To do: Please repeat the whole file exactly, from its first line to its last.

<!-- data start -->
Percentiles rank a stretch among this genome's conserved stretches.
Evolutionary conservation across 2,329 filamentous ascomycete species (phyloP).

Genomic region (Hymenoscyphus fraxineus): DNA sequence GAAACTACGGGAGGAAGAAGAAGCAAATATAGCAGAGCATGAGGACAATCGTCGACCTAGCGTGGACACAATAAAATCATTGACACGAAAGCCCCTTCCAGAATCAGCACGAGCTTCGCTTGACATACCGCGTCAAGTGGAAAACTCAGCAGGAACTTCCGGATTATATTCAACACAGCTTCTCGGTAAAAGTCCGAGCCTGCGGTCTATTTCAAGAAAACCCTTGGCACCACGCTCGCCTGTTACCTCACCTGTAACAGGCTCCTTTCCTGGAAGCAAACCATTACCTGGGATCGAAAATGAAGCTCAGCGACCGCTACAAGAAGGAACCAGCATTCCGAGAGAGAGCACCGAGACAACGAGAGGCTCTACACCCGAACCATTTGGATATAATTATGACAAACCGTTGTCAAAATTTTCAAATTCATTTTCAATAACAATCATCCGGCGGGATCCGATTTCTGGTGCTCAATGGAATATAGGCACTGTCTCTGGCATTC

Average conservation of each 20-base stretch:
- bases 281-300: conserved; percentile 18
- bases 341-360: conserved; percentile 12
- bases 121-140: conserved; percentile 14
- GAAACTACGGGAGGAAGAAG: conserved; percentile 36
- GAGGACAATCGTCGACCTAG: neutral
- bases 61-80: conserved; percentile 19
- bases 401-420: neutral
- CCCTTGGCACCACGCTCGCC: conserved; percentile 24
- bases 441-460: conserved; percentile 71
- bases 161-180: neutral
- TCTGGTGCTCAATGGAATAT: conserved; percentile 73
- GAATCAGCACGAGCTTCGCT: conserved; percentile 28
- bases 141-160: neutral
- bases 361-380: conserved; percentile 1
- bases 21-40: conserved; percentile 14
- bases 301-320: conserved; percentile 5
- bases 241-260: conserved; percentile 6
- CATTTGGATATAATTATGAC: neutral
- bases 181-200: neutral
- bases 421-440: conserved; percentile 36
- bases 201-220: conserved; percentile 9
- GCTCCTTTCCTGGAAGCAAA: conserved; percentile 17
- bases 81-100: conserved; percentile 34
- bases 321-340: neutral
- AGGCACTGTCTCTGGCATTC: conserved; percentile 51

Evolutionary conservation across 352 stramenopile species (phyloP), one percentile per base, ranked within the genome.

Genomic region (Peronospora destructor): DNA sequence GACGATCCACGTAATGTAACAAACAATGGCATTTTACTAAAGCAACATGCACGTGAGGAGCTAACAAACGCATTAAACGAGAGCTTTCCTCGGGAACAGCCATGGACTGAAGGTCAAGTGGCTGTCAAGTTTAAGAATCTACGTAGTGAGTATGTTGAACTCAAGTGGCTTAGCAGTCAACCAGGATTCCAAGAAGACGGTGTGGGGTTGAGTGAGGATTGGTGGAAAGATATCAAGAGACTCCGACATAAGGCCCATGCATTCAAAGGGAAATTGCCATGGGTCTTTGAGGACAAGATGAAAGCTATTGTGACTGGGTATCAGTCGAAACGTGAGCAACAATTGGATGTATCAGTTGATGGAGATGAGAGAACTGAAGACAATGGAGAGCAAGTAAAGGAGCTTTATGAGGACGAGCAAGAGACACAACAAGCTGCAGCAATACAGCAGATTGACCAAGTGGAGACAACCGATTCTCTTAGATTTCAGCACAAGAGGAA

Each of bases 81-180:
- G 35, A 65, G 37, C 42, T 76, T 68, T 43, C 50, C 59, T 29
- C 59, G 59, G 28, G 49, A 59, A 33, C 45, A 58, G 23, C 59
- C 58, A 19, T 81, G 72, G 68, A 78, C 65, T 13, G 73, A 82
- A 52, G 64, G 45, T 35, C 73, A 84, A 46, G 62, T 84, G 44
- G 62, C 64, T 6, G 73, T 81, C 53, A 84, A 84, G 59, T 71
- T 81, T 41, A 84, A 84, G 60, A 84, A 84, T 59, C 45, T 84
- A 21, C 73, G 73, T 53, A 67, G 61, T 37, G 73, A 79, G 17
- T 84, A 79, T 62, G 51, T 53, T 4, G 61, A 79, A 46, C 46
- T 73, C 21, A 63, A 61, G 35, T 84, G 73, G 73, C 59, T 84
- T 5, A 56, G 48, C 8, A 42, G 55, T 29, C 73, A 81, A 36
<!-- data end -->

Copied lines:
Percentiles rank a stretch among this genome's conserved stretches.
Evolutionary conservation across 2,329 filamentous ascomycete species (phyloP).

Genomic region (Hymenoscyphus fraxineus): DNA sequence GAAACTACGGGAGGAAGAAGAAGCAAATATAGCAGAGCATGAGGACAATCGTCGACCTAGCGTGGACACAATAAAATCATTGACACGAAAGCCCCTTCCAGAATCAGCACGAGCTTCGCTTGACATACCGCGTCAAGTGGAAAACTCAGCAGGAACTTCCGGATTATATTCAACACAGCTTCTCGGTAAAAGTCCGAGCCTGCGGTCTATTTCAAGAAAACCCTTGGCACCACGCTCGCCTGTTACCTCACCTGTAACAGGCTCCTTTCCTGGAAGCAAACCATTACCTGGGATCGAAAATGAAGCTCAGCGACCGCTACAAGAAGGAACCAGCATTCCGAGAGAGAGCACCGAGACAACGAGAGGCTCTACACCCGAACCATTTGGATATAATTATGACAAACCGTTGTCAAAATTTTCAAATTCATTTTCAATAACAATCATCCGGCGGGATCCGATTTCTGGTGCTCAATGGAATATAGGCACTGTCTCTGGCATTC

Average conservation of each 20-base stretch:
- bases 281-300: conserved; percentile 18
- bases 341-360: conserved; percentile 12
- bases 121-140: conserved; percentile 14
- GAAACTACGGGAGGAAGAAG: conserved; percentile 36
- GAGGACAATCGTCGACCTAG: neutral
- bases 61-80: conserved; percentile 19
- bases 401-420: neutral
- CCCTTGGCACCACGCTCGCC: conserved; percentile 24
- bases 441-460: conserved; percentile 71
- bases 161-180: neutral
- TCTGGTGCTCAATGGAATAT: conserved; percentile 73
- GAATCAGCACGAGCTTCGCT: conserved; percentile 28
- bases 141-160: neutral
- bases 361-380: conserved; percentile 1
- bases 21-40: conserved; percentile 14
- bases 301-320: conserved; percentile 5
- bases 241-260: conserved; percentile 6
- CATTTGGATATAATTATGAC: neutral
- bases 181-200: neutral
- bases 421-440: conserved; percentile 36
- bases 201-220: conserved; percentile 9
- GCTCCTTTCCTGGAAGCAAA: conserved; percentile 17
- bases 81-100: conserved; percentile 34
- bases 321-340: neutral
- AGGCACTGTCTCTGGCATTC: conserved; percentile 51

Evolutionary conservation across 352 stramenopile species (phyloP), one percentile per base, ranked within the genome.

Genomic region (Peronospora destructor): DNA sequence GACGATCCACGTAATGTAACAAACAATGGCATTTTACTAAAGCAACATGCACGTGAGGAGCTAACAAACGCATTAAACGAGAGCTTTCCTCGGGAACAGCCATGGACTGAAGGTCAAGTGGCTGTCAAGTTTAAGAATCTACGTAGTGAGTATGTTGAACTCAAGTGGCTTAGCAGTCAACCAGGATTCCAAGAAGACGGTGTGGGGTTGAGTGAGGATTGGTGGAAAGATATCAAGAGACTCCGACATAAGGCCCATGCATTCAAAGGGAAATTGCCATGGGTCTTTGAGGACAAGATGAAAGCTATTGTGACTGGGTATCAGTCGAAACGTGAGCAACAATTGGATGTATCAGTTGATGGAGATGAGAGAACTGAAGACAATGGAGAGCAAGTAAAGGAGCTTTATGAGGACGAGCAAGAGACACAACAAGCTGCAGCAATACAGCAGATTGACCAAGTGGAGACAACCGATTCTCTTAGATTTCAGCACAAGAGGAA

Each of bases 81-180:
- G 35, A 65, G 37, C 42, T 76, T 68, T 43, C 50, C 59, T 29
- C 59, G 59, G 28, G 49, A 59, A 33, C 45, A 58, G 23, C 59
- C 58, A 19, T 81, G 72, G 68, A 78, C 65, T 13, G 73, A 82
- A 52, G 64, G 45, T 35, C 73, A 84, A 46, G 62, T 84, G 44
- G 62, C 64, T 6, G 73, T 81, C 53, A 84, A 84, G 59, T 71
- T 81, T 41, A 84, A 84, G 60, A 84, A 84, T 59, C 45, T 84
- A 21, C 73, G 73, T 53, A 67, G 61, T 37, G 73, A 79, G 17
- T 84, A 79, T 62, G 51, T 53, T 4, G 61, A 79, A 46, C 46
- T 73, C 21, A 63, A 61, G 35, T 84, G 73, G 73, C 59, T 84
- T 5, A 56, G 48, C 8, A 42, G 55, T 29, C 73, A 81, A 36